(USA TODAY) -- The mother of a journalist held hostage by the Islamic State appealed to the leader of the militant group Wednesday, asking for her son's release.
In a video broadcast on Al Arabiya Network, Shirley Sotloff pleads with Islamic State leader Abu Bakr al-Baghdadi to grant amnesty for her son, Steven Sotloff.
"Steven is a journalist who traveled to the Middle East to cover the suffering of Muslims at the hands of tyrants. Steven is a loyal and generous son, brother and grandson," Shirley Sotloff says. "He is an honorable man and has always tried to help the weak."
Sotloff appeared in a video last week that showed the beheading of freelance photographer James Foley as a revenge killing for U.S. military action in Iraq. In the video, the Islamic State says Sotloff faces the same fate if military action doesn't end.
In Wednesday's video, Shirley Sotloff calls on al-Baghdadi to follow Islamic teachings.
"Since Steven's capture, I've learned a lot about Islam. I've learned that Islam teaches that no individual should be held responsible for the sins of others," Shirley Sotloff says. "Steven has no control over the actions of the U.S. government. He's an innocent journalist."
The mother of another American journalist being held by ISIS is making a personal appeal to the group's leader for her son's release. The Islamic State says Steven Sotloff will be the next to die if the U.S. doesn't stop military strikes in Iraq.
Sotloff is a freelance journalist who has written for TIME magazine and other publications, including National Interest and Foreign Policy. He went missing in Syria in August 2013.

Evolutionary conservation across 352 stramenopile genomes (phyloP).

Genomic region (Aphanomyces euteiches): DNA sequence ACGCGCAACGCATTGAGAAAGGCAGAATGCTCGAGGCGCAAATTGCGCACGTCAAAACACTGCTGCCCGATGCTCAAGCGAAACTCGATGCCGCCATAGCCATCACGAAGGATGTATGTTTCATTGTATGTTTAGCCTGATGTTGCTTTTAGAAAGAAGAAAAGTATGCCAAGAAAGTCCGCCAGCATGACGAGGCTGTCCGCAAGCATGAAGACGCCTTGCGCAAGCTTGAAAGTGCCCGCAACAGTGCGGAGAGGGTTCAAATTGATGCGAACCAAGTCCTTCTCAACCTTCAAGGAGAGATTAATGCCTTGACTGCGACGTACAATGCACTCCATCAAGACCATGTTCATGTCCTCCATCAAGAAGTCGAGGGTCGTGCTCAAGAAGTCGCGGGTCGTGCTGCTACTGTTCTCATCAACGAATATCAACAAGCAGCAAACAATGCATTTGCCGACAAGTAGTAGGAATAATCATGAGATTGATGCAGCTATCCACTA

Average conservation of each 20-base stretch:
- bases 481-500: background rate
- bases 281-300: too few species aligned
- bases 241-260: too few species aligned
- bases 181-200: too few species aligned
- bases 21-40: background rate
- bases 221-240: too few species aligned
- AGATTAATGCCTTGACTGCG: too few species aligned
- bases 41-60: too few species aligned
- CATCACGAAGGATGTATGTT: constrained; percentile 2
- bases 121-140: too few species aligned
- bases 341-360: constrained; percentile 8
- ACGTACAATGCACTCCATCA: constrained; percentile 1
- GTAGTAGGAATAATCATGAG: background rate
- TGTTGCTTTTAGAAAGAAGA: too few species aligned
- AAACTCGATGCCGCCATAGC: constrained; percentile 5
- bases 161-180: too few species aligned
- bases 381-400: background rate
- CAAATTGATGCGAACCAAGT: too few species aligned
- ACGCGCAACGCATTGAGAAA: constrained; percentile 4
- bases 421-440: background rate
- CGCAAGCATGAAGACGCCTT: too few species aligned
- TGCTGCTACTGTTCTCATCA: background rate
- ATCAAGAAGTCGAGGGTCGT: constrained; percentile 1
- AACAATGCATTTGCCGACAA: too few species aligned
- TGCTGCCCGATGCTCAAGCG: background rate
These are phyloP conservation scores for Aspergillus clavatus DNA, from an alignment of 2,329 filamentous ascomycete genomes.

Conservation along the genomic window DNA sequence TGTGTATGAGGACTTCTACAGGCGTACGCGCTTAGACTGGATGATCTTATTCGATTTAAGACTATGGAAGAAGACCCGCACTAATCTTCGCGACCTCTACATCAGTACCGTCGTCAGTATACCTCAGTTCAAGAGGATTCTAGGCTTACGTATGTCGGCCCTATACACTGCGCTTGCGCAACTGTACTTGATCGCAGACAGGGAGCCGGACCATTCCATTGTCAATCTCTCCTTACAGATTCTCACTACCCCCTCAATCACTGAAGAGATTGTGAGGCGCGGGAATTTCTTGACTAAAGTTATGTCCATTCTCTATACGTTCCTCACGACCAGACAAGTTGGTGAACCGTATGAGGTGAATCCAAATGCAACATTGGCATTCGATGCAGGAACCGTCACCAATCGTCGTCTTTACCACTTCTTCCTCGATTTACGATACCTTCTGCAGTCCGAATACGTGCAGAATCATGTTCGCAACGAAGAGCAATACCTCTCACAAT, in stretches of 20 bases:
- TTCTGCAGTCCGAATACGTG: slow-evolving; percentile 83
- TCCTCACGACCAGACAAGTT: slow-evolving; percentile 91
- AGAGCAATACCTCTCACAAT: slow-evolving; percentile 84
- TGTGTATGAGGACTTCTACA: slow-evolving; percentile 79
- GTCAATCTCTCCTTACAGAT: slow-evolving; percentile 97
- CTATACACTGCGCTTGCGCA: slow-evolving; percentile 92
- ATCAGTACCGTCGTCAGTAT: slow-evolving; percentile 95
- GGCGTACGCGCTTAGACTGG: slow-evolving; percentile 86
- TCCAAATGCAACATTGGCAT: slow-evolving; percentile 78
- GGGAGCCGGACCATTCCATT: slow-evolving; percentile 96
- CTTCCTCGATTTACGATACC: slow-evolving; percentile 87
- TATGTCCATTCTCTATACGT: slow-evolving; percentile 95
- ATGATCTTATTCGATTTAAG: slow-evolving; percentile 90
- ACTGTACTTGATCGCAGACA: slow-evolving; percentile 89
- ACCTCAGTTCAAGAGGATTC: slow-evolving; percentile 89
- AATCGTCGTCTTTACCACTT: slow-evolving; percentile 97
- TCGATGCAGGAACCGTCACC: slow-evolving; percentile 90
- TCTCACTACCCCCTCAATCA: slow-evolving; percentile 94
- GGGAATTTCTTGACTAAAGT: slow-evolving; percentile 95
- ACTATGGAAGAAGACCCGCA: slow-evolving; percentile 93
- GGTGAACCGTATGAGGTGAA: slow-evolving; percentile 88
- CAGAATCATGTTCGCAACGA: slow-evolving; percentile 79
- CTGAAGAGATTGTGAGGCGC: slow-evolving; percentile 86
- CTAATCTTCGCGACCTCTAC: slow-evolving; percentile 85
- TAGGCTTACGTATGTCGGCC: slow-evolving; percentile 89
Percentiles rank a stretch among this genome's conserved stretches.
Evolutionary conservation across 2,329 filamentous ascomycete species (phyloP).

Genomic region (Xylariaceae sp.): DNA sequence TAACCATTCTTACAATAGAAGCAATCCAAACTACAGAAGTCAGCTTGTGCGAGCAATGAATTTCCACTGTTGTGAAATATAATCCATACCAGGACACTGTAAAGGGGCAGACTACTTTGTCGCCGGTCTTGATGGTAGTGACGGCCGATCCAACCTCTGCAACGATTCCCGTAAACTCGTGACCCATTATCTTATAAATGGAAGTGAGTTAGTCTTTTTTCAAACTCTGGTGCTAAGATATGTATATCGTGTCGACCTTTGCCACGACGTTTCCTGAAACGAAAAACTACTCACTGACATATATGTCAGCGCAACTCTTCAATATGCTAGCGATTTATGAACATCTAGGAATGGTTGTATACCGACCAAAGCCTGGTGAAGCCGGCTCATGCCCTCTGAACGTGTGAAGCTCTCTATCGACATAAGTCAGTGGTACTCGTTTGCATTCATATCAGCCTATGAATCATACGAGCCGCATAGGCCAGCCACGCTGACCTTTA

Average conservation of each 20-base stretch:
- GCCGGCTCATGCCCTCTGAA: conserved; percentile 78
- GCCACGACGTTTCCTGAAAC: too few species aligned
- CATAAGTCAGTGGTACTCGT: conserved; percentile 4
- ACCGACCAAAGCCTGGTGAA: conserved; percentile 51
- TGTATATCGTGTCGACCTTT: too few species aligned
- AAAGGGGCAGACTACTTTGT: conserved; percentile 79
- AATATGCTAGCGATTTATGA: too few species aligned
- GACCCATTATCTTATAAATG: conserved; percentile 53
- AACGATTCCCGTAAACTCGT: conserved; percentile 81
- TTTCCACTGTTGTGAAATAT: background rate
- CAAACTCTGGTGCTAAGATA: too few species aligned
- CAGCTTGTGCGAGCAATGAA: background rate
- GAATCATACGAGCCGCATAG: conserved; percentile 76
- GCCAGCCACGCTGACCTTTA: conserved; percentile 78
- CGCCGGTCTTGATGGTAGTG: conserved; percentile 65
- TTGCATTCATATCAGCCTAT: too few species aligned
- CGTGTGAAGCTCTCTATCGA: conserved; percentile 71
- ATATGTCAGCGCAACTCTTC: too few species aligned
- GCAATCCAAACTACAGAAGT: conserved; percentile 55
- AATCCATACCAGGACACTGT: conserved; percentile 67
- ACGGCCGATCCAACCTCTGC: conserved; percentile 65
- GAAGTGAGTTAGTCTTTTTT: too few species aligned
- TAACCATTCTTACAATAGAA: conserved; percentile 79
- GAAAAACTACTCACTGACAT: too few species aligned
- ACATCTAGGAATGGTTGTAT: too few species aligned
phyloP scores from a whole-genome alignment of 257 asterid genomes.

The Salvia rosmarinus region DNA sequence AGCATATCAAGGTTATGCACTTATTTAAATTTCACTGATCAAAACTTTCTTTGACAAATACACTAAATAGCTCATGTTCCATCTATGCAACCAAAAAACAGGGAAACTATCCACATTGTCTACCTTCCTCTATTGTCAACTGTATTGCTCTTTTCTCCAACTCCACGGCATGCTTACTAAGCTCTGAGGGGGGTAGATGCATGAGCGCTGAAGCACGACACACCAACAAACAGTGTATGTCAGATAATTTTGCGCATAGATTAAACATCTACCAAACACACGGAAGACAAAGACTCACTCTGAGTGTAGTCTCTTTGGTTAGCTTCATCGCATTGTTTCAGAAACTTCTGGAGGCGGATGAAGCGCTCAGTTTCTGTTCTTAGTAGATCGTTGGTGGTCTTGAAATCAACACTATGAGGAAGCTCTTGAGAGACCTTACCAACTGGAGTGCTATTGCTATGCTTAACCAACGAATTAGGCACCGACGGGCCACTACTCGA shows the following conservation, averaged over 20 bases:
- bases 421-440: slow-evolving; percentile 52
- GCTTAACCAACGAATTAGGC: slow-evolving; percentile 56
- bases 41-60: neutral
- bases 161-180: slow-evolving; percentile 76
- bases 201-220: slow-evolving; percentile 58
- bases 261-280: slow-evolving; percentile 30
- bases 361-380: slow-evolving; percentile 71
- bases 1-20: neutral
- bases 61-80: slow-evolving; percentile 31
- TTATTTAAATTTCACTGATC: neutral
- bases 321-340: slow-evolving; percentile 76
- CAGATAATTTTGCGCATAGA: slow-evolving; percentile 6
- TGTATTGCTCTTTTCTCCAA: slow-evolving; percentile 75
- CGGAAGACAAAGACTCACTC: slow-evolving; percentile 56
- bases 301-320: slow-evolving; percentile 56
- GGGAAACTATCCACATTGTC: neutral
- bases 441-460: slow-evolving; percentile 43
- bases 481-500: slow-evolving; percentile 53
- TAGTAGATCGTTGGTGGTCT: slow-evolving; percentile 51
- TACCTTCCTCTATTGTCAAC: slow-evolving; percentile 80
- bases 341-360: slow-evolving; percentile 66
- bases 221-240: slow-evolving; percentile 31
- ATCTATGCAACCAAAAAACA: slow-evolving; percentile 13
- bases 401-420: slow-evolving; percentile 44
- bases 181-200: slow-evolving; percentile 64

A Florida native, Sotloff grew up in Miami. He graduated from Kimball Union Academy in Meriden, N.H., where he received a journalism award, according to Manchester TV station WMUR. He went on to attend the University of Central Florida.
"We have not seen Steven for over a year and we miss him very much. We want to see him home safe and sound and to hug him," Shirley Sotloff says. "I ask you to please release my child. As a mother I ask for justice to be merciful and not punish my son for matters he has no control over."
Sotloff's appeal is rare — families have typically kept news of kidnappings quiet out of fear of attracting more attention and thereby giving the hostage-takers additional leverage.
The Islamic State wants more than $6 million to free another kidnapped American — a woman kidnapped a year ago while doing humanitarian work in Syria.
Citing concern for her safety in the wake of Foley's beheading, the 26-year-old woman's family and the State Department asked that she not be identified. She is the third American known to have been abducted in Syria by the Islamic State.
On Sunday, American freelance writer Peter Theo Curtis, 45, was freed after almost two years imprisoned by the al-Nusra Front, an affiliate of al-Qaeda in Syria that split with the Islamic State this year. The Qatari government helped negotiate his release on a humanitarian basis.
"When I was in prison I had no idea so much effort was being extended on my behalf and now having found out I am just so overwhelmed with emotion," Curtis said in a statement to reporters Wednesday.
Contributing: Michael Winter and Cogan Schneier